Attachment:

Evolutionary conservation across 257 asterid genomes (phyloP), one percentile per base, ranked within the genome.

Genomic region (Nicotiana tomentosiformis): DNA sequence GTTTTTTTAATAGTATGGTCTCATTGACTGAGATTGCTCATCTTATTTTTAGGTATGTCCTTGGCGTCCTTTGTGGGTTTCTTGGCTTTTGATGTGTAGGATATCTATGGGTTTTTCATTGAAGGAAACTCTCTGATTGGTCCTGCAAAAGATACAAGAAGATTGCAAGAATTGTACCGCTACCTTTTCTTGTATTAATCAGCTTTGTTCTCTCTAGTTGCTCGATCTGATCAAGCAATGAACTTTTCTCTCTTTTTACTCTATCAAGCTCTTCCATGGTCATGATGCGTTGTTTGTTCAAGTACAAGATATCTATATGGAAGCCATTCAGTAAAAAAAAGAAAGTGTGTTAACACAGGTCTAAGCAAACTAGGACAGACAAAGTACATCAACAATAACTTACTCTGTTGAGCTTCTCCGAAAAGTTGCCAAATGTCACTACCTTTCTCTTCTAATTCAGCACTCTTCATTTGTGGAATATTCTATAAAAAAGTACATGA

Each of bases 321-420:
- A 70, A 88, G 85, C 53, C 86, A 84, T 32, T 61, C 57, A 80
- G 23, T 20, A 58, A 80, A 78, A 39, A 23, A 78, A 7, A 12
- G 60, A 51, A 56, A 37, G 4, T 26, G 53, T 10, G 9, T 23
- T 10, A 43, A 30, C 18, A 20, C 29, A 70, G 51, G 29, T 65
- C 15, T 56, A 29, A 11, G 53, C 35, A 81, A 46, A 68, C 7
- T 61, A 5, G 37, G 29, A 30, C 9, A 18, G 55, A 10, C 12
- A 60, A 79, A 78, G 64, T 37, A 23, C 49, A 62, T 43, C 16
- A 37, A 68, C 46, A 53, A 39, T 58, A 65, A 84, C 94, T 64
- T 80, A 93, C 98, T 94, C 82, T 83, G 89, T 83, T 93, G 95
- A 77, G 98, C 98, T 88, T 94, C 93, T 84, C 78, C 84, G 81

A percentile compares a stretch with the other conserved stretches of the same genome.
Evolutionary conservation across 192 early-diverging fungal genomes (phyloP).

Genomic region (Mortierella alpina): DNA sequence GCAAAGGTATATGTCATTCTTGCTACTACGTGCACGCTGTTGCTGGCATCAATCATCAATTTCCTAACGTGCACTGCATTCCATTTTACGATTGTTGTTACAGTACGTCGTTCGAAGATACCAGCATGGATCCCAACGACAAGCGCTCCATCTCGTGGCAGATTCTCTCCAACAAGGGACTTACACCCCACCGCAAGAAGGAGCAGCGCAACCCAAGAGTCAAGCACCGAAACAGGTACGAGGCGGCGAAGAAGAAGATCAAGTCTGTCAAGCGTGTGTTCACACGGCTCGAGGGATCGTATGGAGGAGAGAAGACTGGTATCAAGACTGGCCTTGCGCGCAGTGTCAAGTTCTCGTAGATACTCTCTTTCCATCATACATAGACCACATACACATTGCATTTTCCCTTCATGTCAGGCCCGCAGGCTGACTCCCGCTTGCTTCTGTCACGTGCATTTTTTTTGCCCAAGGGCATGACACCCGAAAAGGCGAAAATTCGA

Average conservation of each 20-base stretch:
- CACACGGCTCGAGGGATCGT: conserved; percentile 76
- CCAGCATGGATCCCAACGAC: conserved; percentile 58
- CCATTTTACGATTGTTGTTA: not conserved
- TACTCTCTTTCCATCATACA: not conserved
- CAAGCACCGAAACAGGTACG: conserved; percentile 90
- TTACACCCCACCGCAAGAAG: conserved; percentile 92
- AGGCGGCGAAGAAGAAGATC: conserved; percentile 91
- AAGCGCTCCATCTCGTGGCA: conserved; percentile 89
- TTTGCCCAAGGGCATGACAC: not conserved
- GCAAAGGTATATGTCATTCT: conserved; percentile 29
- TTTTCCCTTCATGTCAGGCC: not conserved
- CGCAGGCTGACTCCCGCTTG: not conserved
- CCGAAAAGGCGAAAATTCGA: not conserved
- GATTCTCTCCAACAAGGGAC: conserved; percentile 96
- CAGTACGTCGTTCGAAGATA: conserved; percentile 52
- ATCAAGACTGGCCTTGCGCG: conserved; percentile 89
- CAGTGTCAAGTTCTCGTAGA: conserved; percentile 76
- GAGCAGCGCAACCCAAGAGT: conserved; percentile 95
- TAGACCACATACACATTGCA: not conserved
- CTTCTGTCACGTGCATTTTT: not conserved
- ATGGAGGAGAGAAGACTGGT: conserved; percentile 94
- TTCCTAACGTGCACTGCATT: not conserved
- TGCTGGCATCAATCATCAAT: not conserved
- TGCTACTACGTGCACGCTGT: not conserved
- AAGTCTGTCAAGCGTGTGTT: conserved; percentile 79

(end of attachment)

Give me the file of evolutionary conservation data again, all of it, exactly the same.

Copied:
Evolutionary conservation across 257 asterid genomes (phyloP), one percentile per base, ranked within the genome.

Genomic region (Nicotiana tomentosiformis): DNA sequence GTTTTTTTAATAGTATGGTCTCATTGACTGAGATTGCTCATCTTATTTTTAGGTATGTCCTTGGCGTCCTTTGTGGGTTTCTTGGCTTTTGATGTGTAGGATATCTATGGGTTTTTCATTGAAGGAAACTCTCTGATTGGTCCTGCAAAAGATACAAGAAGATTGCAAGAATTGTACCGCTACCTTTTCTTGTATTAATCAGCTTTGTTCTCTCTAGTTGCTCGATCTGATCAAGCAATGAACTTTTCTCTCTTTTTACTCTATCAAGCTCTTCCATGGTCATGATGCGTTGTTTGTTCAAGTACAAGATATCTATATGGAAGCCATTCAGTAAAAAAAAGAAAGTGTGTTAACACAGGTCTAAGCAAACTAGGACAGACAAAGTACATCAACAATAACTTACTCTGTTGAGCTTCTCCGAAAAGTTGCCAAATGTCACTACCTTTCTCTTCTAATTCAGCACTCTTCATTTGTGGAATATTCTATAAAAAAGTACATGA

Each of bases 321-420:
- A 70, A 88, G 85, C 53, C 86, A 84, T 32, T 61, C 57, A 80
- G 23, T 20, A 58, A 80, A 78, A 39, A 23, A 78, A 7, A 12
- G 60, A 51, A 56, A 37, G 4, T 26, G 53, T 10, G 9, T 23
- T 10, A 43, A 30, C 18, A 20, C 29, A 70, G 51, G 29, T 65
- C 15, T 56, A 29, A 11, G 53, C 35, A 81, A 46, A 68, C 7
- T 61, A 5, G 37, G 29, A 30, C 9, A 18, G 55, A 10, C 12
- A 60, A 79, A 78, G 64, T 37, A 23, C 49, A 62, T 43, C 16
- A 37, A 68, C 46, A 53, A 39, T 58, A 65, A 84, C 94, T 64
- T 80, A 93, C 98, T 94, C 82, T 83, G 89, T 83, T 93, G 95
- A 77, G 98, C 98, T 88, T 94, C 93, T 84, C 78, C 84, G 81

A percentile compares a stretch with the other conserved stretches of the same genome.
Evolutionary conservation across 192 early-diverging fungal genomes (phyloP).

Genomic region (Mortierella alpina): DNA sequence GCAAAGGTATATGTCATTCTTGCTACTACGTGCACGCTGTTGCTGGCATCAATCATCAATTTCCTAACGTGCACTGCATTCCATTTTACGATTGTTGTTACAGTACGTCGTTCGAAGATACCAGCATGGATCCCAACGACAAGCGCTCCATCTCGTGGCAGATTCTCTCCAACAAGGGACTTACACCCCACCGCAAGAAGGAGCAGCGCAACCCAAGAGTCAAGCACCGAAACAGGTACGAGGCGGCGAAGAAGAAGATCAAGTCTGTCAAGCGTGTGTTCACACGGCTCGAGGGATCGTATGGAGGAGAGAAGACTGGTATCAAGACTGGCCTTGCGCGCAGTGTCAAGTTCTCGTAGATACTCTCTTTCCATCATACATAGACCACATACACATTGCATTTTCCCTTCATGTCAGGCCCGCAGGCTGACTCCCGCTTGCTTCTGTCACGTGCATTTTTTTTGCCCAAGGGCATGACACCCGAAAAGGCGAAAATTCGA

Average conservation of each 20-base stretch:
- CACACGGCTCGAGGGATCGT: conserved; percentile 76
- CCAGCATGGATCCCAACGAC: conserved; percentile 58
- CCATTTTACGATTGTTGTTA: not conserved
- TACTCTCTTTCCATCATACA: not conserved
- CAAGCACCGAAACAGGTACG: conserved; percentile 90
- TTACACCCCACCGCAAGAAG: conserved; percentile 92
- AGGCGGCGAAGAAGAAGATC: conserved; percentile 91
- AAGCGCTCCATCTCGTGGCA: conserved; percentile 89
- TTTGCCCAAGGGCATGACAC: not conserved
- GCAAAGGTATATGTCATTCT: conserved; percentile 29
- TTTTCCCTTCATGTCAGGCC: not conserved
- CGCAGGCTGACTCCCGCTTG: not conserved
- CCGAAAAGGCGAAAATTCGA: not conserved
- GATTCTCTCCAACAAGGGAC: conserved; percentile 96
- CAGTACGTCGTTCGAAGATA: conserved; percentile 52
- ATCAAGACTGGCCTTGCGCG: conserved; percentile 89
- CAGTGTCAAGTTCTCGTAGA: conserved; percentile 76
- GAGCAGCGCAACCCAAGAGT: conserved; percentile 95
- TAGACCACATACACATTGCA: not conserved
- CTTCTGTCACGTGCATTTTT: not conserved
- ATGGAGGAGAGAAGACTGGT: conserved; percentile 94
- TTCCTAACGTGCACTGCATT: not conserved
- TGCTGGCATCAATCATCAAT: not conserved
- TGCTACTACGTGCACGCTGT: not conserved
- AAGTCTGTCAAGCGTGTGTT: conserved; percentile 79